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Democratic Peace and Electoral Accountability

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  • Paola Conconi
  • Nicolas Sahuguet
  • Maurizio Zanardi

Abstract

One of the few stylized facts in international relations is that democracies, unlike autocracies, very rarely fight each other. We examine the sustainability of international peace between democracies and autocracies, where the crucial difference between these two political regimes is whether or not policymakers are subject to periodic elections. We show that the fear of losing office can deter democratic leaders from engaging in military conflicts. Crucially, this discipline effect can only be at work if incumbent leaders can be re-elected, implying that democracies in which the executives are subject to term limits should be more conflict prone. To assess the validity of our predictions, we construct a large dataset on countries with executive term limits. Our analysis of inter-state conflicts for the 1816-2001 period suggests that electoral incentives are indeed behind the democratic peace phenomenon: while democratic dyads are in general less likely to be involved in conflicts than any other dyads, this result does not hold for democracies in which the executive faces binding term limits; moreover, the dispute patterns of democracies with term limits depend on whether the executive is in the last or penultimate mandate.

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Bibliographic Info

Paper provided by ULB -- Universite Libre de Bruxelles in its series ULB Institutional Repository with number 2013/145492.

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Date of creation: 2014
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Publication status: Forthcoming
Handle: RePEc:ulb:ulbeco:2013/145492

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Keywords: Interstate Conflicts; Elections; Term Limits;

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References

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  8. Josh Ederington, 2001. "International Coordination of Trade and Domestic Policies," American Economic Review, American Economic Association, vol. 91(5), pages 1580-1593, December.
  9. Levy, Gilat & Razin, Ronny, 2003. "It Takes Two: An Explanation of the Democratic Peace," CEPR Discussion Papers 3947, C.E.P.R. Discussion Papers.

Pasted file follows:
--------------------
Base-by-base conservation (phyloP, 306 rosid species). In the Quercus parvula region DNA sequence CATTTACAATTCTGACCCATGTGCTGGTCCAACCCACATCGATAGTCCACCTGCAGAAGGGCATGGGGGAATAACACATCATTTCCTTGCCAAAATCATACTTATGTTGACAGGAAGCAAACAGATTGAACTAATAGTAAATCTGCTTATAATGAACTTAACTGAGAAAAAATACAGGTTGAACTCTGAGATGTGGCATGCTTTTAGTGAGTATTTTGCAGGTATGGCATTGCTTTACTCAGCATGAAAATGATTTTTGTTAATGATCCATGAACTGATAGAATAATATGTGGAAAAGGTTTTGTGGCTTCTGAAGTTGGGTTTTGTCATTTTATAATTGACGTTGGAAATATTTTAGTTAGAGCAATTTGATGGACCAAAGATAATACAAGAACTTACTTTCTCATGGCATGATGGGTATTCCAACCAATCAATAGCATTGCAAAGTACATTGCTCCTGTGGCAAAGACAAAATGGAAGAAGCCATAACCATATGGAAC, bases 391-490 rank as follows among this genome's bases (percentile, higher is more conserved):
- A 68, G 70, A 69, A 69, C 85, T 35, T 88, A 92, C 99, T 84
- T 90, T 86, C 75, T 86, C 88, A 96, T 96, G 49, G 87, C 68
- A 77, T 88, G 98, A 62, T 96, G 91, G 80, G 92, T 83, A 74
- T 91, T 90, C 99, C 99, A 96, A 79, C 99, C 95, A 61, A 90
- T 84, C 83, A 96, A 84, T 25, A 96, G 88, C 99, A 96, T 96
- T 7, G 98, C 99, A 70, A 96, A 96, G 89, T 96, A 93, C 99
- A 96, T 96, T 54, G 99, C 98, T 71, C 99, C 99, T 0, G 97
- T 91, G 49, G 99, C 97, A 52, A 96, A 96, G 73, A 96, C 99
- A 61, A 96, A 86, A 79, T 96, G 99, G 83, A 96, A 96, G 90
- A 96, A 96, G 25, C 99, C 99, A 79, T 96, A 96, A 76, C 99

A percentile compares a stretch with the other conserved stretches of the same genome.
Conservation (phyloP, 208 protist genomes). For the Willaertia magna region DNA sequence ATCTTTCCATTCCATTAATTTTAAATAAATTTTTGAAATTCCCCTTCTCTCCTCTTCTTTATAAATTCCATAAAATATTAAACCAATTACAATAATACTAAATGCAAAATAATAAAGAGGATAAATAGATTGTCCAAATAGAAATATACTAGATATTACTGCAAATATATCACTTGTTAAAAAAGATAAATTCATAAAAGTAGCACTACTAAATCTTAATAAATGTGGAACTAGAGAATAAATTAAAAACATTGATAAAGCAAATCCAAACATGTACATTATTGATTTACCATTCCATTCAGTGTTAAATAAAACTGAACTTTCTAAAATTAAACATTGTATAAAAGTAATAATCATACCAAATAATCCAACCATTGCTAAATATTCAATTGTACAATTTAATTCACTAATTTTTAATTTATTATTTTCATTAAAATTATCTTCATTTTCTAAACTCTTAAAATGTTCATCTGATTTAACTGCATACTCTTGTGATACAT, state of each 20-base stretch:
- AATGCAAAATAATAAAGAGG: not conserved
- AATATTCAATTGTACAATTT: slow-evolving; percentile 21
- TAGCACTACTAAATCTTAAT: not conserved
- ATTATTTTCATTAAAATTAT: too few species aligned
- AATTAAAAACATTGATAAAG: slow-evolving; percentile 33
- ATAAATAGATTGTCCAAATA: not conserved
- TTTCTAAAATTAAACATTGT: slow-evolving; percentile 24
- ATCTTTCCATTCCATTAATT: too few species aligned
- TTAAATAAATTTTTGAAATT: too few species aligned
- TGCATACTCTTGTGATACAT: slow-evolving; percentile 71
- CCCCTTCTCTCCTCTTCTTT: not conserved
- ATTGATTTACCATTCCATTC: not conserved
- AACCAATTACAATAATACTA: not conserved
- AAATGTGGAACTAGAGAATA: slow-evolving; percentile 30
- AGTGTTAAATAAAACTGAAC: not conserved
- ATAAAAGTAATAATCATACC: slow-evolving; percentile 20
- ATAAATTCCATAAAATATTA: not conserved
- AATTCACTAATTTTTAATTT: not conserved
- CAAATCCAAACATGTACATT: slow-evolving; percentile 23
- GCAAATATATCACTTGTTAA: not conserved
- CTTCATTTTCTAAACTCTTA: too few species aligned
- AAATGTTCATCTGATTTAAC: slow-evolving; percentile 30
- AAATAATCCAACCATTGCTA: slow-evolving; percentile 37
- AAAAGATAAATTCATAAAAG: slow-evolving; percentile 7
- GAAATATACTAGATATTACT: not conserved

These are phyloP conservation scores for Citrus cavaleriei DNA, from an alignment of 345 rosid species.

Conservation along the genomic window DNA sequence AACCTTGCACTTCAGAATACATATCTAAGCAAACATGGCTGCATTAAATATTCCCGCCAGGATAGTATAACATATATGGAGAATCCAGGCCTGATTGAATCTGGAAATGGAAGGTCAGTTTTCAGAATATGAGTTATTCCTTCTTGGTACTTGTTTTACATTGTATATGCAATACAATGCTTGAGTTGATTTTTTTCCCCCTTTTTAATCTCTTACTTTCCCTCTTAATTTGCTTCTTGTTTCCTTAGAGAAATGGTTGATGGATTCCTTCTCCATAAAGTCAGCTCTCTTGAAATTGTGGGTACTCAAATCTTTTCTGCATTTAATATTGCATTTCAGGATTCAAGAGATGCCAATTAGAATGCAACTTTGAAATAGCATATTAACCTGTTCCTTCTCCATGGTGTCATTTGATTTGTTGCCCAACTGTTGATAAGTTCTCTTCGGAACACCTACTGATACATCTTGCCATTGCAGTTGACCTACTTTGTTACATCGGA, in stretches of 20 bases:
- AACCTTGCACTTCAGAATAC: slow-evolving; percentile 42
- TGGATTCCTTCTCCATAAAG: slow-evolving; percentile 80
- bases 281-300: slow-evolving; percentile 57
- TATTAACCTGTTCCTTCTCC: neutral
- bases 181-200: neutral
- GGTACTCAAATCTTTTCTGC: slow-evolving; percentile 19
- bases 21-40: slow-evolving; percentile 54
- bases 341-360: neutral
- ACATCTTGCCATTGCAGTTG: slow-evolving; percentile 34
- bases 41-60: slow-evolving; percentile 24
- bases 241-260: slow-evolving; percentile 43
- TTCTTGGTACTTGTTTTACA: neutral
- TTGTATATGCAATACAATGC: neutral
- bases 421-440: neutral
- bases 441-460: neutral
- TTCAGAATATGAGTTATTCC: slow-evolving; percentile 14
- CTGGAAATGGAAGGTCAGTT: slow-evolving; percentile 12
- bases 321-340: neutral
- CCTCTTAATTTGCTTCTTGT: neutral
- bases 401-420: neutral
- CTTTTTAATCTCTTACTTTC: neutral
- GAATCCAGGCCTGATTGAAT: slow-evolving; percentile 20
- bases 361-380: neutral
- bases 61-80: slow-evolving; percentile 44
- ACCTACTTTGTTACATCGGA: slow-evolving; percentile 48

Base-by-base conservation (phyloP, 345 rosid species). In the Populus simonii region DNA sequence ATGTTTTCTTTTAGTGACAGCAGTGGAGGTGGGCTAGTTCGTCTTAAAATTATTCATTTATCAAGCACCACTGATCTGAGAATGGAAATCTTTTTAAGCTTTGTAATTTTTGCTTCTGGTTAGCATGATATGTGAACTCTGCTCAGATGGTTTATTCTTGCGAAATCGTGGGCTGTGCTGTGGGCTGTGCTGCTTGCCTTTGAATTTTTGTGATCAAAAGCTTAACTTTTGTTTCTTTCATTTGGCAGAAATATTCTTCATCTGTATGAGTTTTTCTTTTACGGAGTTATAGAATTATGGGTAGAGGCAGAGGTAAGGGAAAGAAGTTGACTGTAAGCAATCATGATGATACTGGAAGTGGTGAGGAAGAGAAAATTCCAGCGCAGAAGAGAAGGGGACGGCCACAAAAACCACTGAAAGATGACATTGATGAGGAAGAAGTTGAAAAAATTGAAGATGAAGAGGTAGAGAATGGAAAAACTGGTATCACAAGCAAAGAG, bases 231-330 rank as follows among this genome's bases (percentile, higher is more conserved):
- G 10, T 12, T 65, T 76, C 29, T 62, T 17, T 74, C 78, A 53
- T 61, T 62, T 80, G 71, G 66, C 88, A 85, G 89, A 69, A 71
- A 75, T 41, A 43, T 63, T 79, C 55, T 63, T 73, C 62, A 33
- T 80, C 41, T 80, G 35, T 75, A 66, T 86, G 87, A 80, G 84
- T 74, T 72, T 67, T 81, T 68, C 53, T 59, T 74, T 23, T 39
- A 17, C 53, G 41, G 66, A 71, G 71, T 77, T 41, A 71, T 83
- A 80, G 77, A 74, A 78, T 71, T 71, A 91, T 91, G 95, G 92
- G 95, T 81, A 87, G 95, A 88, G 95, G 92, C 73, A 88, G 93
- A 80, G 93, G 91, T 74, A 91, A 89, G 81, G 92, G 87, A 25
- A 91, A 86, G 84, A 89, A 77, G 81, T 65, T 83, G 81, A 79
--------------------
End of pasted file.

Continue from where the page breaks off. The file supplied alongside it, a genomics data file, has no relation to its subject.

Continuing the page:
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Blog mentions

As found by EconAcademics.org, the blog aggregator for Economics research:
  1. Limite dei mandati. Costi e benefici
    by iMille in iMille on 2011-11-14 11:33:25
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Cited by:
  1. Francesco Caselli & Massimo Morelli & Dominic Rohner, 2013. "The geography of inter-state resource wars," LSE Research Online Documents on Economics 51548, London School of Economics and Political Science, LSE Library.
  2. Michelle R. Garfinkel, 2010. "Political Institutions and War Initiation: The Democratic Peace Hypothesis Revisited," Working Papers 101107, University of California-Irvine, Department of Economics.
  3. Conconi, Paola & Sahuguet, Nicolas, 2009. "Policymakers' horizon and the sustainability of international cooperation," Journal of Public Economics, Elsevier, vol. 93(3-4), pages 549-558, April.
  4. Rota, Mauro, 2011. "Military Burden and the Democracy Puzzle," MPRA Paper 35254, University Library of Munich, Germany.
  5. repec:hal:cesptp:halshs-00270618 is not listed on IDEAS
  6. Vincent Vicard, 2008. "Trade, conflicts and political integration : explaining the heterogeneity of regional trade agreements," Documents de travail du Centre d'Economie de la Sorbonne bla08022, Université Panthéon-Sorbonne (Paris 1), Centre d'Economie de la Sorbonne.
  7. Francesco Caselli, 2012. "The Geography of Inter-State Resource Wars," 2012 Meeting Papers 1174, Society for Economic Dynamics.

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